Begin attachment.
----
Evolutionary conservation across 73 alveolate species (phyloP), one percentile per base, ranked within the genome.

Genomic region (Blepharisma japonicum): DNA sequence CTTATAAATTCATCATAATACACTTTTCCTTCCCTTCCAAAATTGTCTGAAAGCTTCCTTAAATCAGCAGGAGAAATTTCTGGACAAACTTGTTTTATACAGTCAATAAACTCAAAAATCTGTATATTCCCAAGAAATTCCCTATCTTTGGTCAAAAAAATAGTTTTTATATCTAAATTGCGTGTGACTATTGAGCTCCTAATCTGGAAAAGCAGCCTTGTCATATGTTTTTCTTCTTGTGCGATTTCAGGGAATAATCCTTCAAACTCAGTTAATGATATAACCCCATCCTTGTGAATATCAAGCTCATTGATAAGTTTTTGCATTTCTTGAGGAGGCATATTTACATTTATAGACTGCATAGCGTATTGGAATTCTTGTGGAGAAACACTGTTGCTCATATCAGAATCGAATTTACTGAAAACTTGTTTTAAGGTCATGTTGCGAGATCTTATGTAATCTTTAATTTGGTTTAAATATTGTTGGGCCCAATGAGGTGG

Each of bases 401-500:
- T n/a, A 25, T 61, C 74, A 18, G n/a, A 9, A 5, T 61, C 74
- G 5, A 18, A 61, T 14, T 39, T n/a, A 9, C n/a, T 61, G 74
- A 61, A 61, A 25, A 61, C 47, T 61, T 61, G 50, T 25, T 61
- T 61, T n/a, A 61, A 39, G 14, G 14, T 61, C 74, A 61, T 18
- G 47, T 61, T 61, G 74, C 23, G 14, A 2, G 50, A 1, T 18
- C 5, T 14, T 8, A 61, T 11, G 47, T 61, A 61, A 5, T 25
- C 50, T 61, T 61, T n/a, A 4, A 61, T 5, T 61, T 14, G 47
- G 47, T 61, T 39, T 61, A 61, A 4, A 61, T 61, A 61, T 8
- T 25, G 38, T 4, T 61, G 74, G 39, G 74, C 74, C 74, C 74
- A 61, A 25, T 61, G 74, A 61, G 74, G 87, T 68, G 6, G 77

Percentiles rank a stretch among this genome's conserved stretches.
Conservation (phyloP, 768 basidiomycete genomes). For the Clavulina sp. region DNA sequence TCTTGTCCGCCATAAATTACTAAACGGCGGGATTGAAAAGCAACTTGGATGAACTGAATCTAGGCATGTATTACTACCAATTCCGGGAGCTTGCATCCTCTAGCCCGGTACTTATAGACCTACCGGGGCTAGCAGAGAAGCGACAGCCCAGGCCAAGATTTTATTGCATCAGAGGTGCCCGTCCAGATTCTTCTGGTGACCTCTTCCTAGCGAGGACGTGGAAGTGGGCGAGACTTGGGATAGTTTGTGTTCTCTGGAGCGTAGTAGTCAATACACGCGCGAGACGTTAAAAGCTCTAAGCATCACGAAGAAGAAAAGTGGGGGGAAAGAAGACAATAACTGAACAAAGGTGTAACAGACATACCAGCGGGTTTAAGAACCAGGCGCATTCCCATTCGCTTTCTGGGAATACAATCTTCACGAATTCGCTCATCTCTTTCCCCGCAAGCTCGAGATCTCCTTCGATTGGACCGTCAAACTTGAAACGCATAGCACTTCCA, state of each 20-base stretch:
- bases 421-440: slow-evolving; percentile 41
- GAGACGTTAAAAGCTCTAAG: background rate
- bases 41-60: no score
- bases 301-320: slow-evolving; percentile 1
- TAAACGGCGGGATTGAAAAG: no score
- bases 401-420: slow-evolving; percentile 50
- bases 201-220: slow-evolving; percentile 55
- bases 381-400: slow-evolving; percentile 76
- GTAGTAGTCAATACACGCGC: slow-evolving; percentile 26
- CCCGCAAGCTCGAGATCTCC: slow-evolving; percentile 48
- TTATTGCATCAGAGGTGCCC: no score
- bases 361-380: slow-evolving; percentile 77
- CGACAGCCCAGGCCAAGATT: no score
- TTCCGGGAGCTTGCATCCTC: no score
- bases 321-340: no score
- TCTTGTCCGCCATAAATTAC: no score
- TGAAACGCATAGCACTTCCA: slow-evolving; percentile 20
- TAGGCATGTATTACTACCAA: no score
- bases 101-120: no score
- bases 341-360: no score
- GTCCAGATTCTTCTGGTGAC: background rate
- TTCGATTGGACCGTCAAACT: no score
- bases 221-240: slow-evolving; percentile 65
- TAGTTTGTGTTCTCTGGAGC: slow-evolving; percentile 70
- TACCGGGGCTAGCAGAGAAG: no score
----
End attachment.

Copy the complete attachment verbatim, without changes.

Evolutionary conservation across 73 alveolate species (phyloP), one percentile per base, ranked within the genome.

Genomic region (Blepharisma japonicum): DNA sequence CTTATAAATTCATCATAATACACTTTTCCTTCCCTTCCAAAATTGTCTGAAAGCTTCCTTAAATCAGCAGGAGAAATTTCTGGACAAACTTGTTTTATACAGTCAATAAACTCAAAAATCTGTATATTCCCAAGAAATTCCCTATCTTTGGTCAAAAAAATAGTTTTTATATCTAAATTGCGTGTGACTATTGAGCTCCTAATCTGGAAAAGCAGCCTTGTCATATGTTTTTCTTCTTGTGCGATTTCAGGGAATAATCCTTCAAACTCAGTTAATGATATAACCCCATCCTTGTGAATATCAAGCTCATTGATAAGTTTTTGCATTTCTTGAGGAGGCATATTTACATTTATAGACTGCATAGCGTATTGGAATTCTTGTGGAGAAACACTGTTGCTCATATCAGAATCGAATTTACTGAAAACTTGTTTTAAGGTCATGTTGCGAGATCTTATGTAATCTTTAATTTGGTTTAAATATTGTTGGGCCCAATGAGGTGG

Each of bases 401-500:
- T n/a, A 25, T 61, C 74, A 18, G n/a, A 9, A 5, T 61, C 74
- G 5, A 18, A 61, T 14, T 39, T n/a, A 9, C n/a, T 61, G 74
- A 61, A 61, A 25, A 61, C 47, T 61, T 61, G 50, T 25, T 61
- T 61, T n/a, A 61, A 39, G 14, G 14, T 61, C 74, A 61, T 18
- G 47, T 61, T 61, G 74, C 23, G 14, A 2, G 50, A 1, T 18
- C 5, T 14, T 8, A 61, T 11, G 47, T 61, A 61, A 5, T 25
- C 50, T 61, T 61, T n/a, A 4, A 61, T 5, T 61, T 14, G 47
- G 47, T 61, T 39, T 61, A 61, A 4, A 61, T 61, A 61, T 8
- T 25, G 38, T 4, T 61, G 74, G 39, G 74, C 74, C 74, C 74
- A 61, A 25, T 61, G 74, A 61, G 74, G 87, T 68, G 6, G 77

Percentiles rank a stretch among this genome's conserved stretches.
Conservation (phyloP, 768 basidiomycete genomes). For the Clavulina sp. region DNA sequence TCTTGTCCGCCATAAATTACTAAACGGCGGGATTGAAAAGCAACTTGGATGAACTGAATCTAGGCATGTATTACTACCAATTCCGGGAGCTTGCATCCTCTAGCCCGGTACTTATAGACCTACCGGGGCTAGCAGAGAAGCGACAGCCCAGGCCAAGATTTTATTGCATCAGAGGTGCCCGTCCAGATTCTTCTGGTGACCTCTTCCTAGCGAGGACGTGGAAGTGGGCGAGACTTGGGATAGTTTGTGTTCTCTGGAGCGTAGTAGTCAATACACGCGCGAGACGTTAAAAGCTCTAAGCATCACGAAGAAGAAAAGTGGGGGGAAAGAAGACAATAACTGAACAAAGGTGTAACAGACATACCAGCGGGTTTAAGAACCAGGCGCATTCCCATTCGCTTTCTGGGAATACAATCTTCACGAATTCGCTCATCTCTTTCCCCGCAAGCTCGAGATCTCCTTCGATTGGACCGTCAAACTTGAAACGCATAGCACTTCCA, state of each 20-base stretch:
- bases 421-440: slow-evolving; percentile 41
- GAGACGTTAAAAGCTCTAAG: background rate
- bases 41-60: no score
- bases 301-320: slow-evolving; percentile 1
- TAAACGGCGGGATTGAAAAG: no score
- bases 401-420: slow-evolving; percentile 50
- bases 201-220: slow-evolving; percentile 55
- bases 381-400: slow-evolving; percentile 76
- GTAGTAGTCAATACACGCGC: slow-evolving; percentile 26
- CCCGCAAGCTCGAGATCTCC: slow-evolving; percentile 48
- TTATTGCATCAGAGGTGCCC: no score
- bases 361-380: slow-evolving; percentile 77
- CGACAGCCCAGGCCAAGATT: no score
- TTCCGGGAGCTTGCATCCTC: no score
- bases 321-340: no score
- TCTTGTCCGCCATAAATTAC: no score
- TGAAACGCATAGCACTTCCA: slow-evolving; percentile 20
- TAGGCATGTATTACTACCAA: no score
- bases 101-120: no score
- bases 341-360: no score
- GTCCAGATTCTTCTGGTGAC: background rate
- TTCGATTGGACCGTCAAACT: no score
- bases 221-240: slow-evolving; percentile 65
- TAGTTTGTGTTCTCTGGAGC: slow-evolving; percentile 70
- TACCGGGGCTAGCAGAGAAG: no score